Maya Angelou once wrote, “I can be changed by what happens to me. But I refuse to be reduced by it.” Her sentiment is one that’s felt by many of us in this COVID-19 era. Life as we know it began slipping sideways this past March before getting tossed totally upside down.
And yet here we are — perhaps a little bruised and battered, some of us more than others. But we’re still standing. Still fighting. Still refusing to be reduced by the change.
Not only do we stand resilient and defiant, but I believe that we, as individuals, a nation, and a human race, can actually grow through this process and emerge better, stronger, and more fully human. Here just a few ways how…
#1 Forced technology usage
Yes, Zoom stock is up 234% since we became utterly reliant on video meetings. But there’s more to the story. Forced technology adaptation will accelerate development and growth in the tech sector like we’ve never seen before. Demand for messaging services, video conferencing, project management tools, and cloud storage has pushed into hyperspeed. As demand increases, prices will come down and products and workflow efficiencies will improve.
At the same time, our kids will be better prepared to pivot and to learn through new mediums like online learning. Our children, like us, have had to adapt and learn new ways of being social. As clinical psychologist Elena Hontoria Tuerk said in a New Yorker interview:
“This is obviously very challenging for kids. But I do think the fact that this is something we are all going through can really be a place for them to experience resilience. They are going through this, but we are all going to do this together. I think that has real advantages. This form of adversity, when it is shared by a community, can really benefit kids’ character. It makes them part of a larger civic life that they can actually be a productive and helpful part of. So I don’t see it as all bad. There is something to shared adversity when it is not too extreme that can actually help kids grow.”
#2 Working from home
Clock in at 9, clock out at 5? Maybe not so much anymore. Work from home (WFH) has allowed many employees and organizations to improve productivity and rethink work life. “So long as you get your work done, I don’t care when you do it,” is the new M.O. in many offices. As kids return to school, many of them virtually, employers are almost forced to be more lenient with employees’ schedules and availability.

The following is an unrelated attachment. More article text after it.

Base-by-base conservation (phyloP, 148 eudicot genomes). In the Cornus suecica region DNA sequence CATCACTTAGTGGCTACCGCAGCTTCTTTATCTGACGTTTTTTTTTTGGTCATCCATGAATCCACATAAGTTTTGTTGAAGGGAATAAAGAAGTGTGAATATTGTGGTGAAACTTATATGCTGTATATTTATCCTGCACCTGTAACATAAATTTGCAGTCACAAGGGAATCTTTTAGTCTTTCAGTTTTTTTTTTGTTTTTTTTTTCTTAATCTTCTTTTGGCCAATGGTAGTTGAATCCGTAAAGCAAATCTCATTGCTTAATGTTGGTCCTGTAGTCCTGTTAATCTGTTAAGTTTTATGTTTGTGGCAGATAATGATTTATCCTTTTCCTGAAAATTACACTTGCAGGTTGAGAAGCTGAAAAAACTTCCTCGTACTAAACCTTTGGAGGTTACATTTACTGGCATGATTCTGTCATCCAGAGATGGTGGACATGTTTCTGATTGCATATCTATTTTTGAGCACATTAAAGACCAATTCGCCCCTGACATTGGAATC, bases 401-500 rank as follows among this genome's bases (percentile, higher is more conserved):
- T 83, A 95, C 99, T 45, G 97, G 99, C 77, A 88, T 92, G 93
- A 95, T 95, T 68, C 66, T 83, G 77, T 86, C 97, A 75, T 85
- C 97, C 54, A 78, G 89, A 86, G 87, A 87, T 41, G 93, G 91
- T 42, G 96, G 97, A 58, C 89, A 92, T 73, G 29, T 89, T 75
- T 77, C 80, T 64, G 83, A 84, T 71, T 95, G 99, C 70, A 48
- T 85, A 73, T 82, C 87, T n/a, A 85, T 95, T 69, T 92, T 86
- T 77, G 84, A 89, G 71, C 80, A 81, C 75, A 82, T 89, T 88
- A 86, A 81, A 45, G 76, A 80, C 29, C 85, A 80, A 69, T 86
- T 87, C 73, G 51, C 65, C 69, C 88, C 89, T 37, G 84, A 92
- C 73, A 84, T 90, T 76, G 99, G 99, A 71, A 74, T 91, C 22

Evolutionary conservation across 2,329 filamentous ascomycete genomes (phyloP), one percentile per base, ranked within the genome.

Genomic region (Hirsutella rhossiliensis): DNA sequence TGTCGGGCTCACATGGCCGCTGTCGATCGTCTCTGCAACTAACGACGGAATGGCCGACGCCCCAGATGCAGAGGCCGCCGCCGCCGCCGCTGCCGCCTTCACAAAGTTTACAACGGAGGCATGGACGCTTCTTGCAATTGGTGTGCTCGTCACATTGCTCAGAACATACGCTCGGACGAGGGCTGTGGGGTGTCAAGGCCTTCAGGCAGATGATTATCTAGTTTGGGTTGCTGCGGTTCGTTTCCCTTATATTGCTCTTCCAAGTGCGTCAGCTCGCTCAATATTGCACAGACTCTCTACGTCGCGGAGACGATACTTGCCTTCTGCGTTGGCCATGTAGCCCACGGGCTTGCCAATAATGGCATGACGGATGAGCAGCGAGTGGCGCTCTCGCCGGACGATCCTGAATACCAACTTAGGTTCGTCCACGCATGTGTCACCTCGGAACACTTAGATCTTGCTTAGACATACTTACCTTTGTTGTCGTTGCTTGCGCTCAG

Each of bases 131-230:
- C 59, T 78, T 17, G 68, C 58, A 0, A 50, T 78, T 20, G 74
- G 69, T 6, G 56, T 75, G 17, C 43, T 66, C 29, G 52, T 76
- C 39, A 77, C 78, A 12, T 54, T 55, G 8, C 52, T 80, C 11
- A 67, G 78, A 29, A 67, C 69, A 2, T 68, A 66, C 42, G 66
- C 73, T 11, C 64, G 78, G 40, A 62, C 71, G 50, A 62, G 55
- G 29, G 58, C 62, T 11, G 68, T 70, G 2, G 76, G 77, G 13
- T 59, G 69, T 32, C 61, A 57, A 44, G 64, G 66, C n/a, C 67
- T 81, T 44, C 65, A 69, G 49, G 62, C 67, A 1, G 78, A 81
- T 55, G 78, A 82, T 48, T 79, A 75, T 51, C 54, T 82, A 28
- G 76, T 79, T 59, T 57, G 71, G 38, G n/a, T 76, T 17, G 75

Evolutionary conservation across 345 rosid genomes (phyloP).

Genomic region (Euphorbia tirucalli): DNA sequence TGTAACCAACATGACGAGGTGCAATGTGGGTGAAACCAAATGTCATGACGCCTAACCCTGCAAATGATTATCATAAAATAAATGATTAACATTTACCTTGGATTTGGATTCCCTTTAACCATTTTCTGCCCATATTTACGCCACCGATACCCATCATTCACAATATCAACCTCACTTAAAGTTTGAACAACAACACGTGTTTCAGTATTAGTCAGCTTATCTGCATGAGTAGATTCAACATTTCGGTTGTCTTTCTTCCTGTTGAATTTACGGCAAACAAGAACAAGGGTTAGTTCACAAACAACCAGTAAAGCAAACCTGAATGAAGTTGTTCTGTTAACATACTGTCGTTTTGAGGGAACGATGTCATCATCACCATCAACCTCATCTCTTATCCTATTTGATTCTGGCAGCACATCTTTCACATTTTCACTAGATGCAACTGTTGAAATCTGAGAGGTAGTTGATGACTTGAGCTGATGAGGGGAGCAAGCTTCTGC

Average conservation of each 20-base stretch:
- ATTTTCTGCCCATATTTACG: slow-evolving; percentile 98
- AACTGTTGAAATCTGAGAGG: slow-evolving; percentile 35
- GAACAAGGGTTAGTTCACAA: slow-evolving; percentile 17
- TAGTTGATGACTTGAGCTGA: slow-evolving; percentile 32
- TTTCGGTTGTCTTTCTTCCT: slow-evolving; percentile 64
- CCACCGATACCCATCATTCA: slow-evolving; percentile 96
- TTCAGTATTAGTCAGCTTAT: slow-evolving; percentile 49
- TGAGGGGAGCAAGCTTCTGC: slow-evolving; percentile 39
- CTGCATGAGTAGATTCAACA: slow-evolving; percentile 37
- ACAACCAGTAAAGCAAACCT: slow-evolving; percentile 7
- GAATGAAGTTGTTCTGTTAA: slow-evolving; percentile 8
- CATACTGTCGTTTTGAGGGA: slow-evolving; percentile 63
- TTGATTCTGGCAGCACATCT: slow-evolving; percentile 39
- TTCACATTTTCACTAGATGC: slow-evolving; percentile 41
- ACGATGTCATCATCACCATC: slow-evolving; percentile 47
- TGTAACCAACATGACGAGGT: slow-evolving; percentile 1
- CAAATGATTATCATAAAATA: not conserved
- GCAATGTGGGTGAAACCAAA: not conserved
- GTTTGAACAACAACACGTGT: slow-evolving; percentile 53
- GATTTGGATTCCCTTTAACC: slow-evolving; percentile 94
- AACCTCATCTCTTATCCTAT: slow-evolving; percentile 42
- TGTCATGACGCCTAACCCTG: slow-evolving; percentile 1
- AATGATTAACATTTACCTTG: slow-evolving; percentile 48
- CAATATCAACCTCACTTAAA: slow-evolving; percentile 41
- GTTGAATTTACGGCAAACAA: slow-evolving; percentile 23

Many organizations, such as Cisco and Deutsche Bank, have thrived in the WFH setting, according to a New York Times article published in June. Still, emotional and social fallout remain the biggest concern associated with WFH life. As one senior executive said, “While we may have had a productivity bump in the short term, we need to respect the home and work balance. We want to make sure they don’t burn out.”
#3 Rethinking location
If you can work from anywhere, why not live anywhere? The 300-square-foot studio apartment in Midtown Manhattan isn’t necessary when all you need to complete your job is a computer and internet connection. Many people are ditching the nation’s pricey urban real estate markets and high rent rates in favor of low-interest mortgages and single-family homes with outdoor living space. Post-pandemic, I believe we’ll see a continued increase in Americans living where they want to live, not where they have to live.
#4 Greater appreciation for face-to-face communication
Finally, we all have a greater appreciation for face-to-face communication after the lockdowns of Spring — Summer 2020. Time spent with friends or family is cherished more now than ever, as a gathering is often something that requires more thought and intention. We no longer take for granted the socialization that we enjoy, even if it’s as simple as enjoying a walk outside with a friend.
We all have been changed and will continue to change. But as Maya Angelou said, we won’t be reduced by it. Rather, we will rise to meet the new challenges and our new way of life, thriving in the process.